Saturday, June 08, 2013

The Soviet Surveillance States of America

In Theodore J. Flicker's prescient, darkly comical 1967 film -- "The President's Analyst" -- there's a bit of dialogue I've quoted many times over the decades. A Soviet spy and an American spy, friends of long standing, despite being on opposite sides, are working together informally. When the object of their common search appears to have been kidnapped right under their noses, the American spy suggests that the phone booth they'd been using was tapped.

The Russian is incredulous. "Are you trying to tell me that every phone in the country is tapped?" "That's what's in my head," replies the U.S. agent. "But Don! This is America, nor Russia!" exclaims the Russian.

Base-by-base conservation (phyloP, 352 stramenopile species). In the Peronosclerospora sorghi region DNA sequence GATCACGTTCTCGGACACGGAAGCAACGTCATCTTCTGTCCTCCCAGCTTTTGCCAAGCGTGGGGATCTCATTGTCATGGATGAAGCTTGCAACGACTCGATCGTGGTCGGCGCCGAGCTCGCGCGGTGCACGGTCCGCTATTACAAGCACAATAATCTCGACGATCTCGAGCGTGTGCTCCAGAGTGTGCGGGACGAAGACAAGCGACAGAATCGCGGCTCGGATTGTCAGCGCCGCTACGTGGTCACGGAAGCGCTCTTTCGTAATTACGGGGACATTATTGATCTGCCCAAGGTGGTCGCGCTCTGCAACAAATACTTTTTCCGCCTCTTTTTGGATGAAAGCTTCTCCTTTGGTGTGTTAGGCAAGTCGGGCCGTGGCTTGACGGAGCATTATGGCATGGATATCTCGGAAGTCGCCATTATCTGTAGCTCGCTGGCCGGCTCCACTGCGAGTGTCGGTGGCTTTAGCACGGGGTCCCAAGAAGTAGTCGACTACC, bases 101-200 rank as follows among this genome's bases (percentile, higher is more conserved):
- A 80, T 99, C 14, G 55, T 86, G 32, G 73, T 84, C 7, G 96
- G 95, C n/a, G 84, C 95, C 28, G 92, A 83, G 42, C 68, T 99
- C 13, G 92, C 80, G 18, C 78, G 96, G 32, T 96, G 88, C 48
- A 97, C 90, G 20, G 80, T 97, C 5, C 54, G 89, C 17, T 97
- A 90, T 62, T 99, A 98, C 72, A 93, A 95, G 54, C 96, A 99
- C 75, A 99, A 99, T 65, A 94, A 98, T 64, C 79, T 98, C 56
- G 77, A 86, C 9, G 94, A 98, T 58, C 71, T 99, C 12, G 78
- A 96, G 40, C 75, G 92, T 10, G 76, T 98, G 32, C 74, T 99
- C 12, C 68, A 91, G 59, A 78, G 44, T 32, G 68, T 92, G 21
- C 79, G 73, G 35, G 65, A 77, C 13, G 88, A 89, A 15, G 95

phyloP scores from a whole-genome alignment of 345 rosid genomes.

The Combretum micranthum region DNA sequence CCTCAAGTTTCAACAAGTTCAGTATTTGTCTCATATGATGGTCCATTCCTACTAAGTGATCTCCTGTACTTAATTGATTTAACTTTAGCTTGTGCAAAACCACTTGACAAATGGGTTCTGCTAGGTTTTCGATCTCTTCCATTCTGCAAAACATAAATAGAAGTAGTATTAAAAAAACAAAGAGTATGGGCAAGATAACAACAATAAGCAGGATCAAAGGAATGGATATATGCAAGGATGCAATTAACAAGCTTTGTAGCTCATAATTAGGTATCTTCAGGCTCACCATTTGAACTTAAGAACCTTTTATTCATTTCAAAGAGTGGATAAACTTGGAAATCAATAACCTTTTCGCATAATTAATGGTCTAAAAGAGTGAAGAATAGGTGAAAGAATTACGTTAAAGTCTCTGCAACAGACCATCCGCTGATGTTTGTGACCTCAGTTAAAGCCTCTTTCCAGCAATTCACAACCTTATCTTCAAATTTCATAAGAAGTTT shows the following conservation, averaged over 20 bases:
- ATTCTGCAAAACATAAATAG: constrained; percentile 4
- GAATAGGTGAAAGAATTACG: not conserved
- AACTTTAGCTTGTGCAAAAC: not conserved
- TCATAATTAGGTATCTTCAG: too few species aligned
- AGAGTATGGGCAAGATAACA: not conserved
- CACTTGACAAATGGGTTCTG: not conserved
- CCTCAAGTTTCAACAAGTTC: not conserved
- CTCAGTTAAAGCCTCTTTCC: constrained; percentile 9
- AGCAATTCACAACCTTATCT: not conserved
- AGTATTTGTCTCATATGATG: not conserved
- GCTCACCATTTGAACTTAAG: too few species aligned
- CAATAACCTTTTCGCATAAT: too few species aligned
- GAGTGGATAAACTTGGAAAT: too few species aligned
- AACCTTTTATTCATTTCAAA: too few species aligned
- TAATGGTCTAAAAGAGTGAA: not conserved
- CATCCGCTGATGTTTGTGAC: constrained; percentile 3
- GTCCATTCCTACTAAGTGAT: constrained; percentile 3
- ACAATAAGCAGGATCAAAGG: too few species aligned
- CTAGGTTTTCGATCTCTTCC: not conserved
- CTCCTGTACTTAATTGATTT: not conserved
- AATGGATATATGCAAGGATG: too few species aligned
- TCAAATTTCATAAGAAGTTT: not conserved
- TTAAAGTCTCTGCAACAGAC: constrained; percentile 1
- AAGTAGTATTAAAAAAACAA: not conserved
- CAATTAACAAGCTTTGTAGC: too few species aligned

99% BAD HARDWARE WEEK: Well, I don't agree with no need for overall spying in 1967. Who will then spy on terrorist like Marthin Luther King ?, as has been noted even before the PRISM project started. 17 years later is Orwell's famous 1984. Curiously, sfter another 17 years later is Clarke's Odyssey 2001. BUT ALAS, NOT ONLY HIS 2001.

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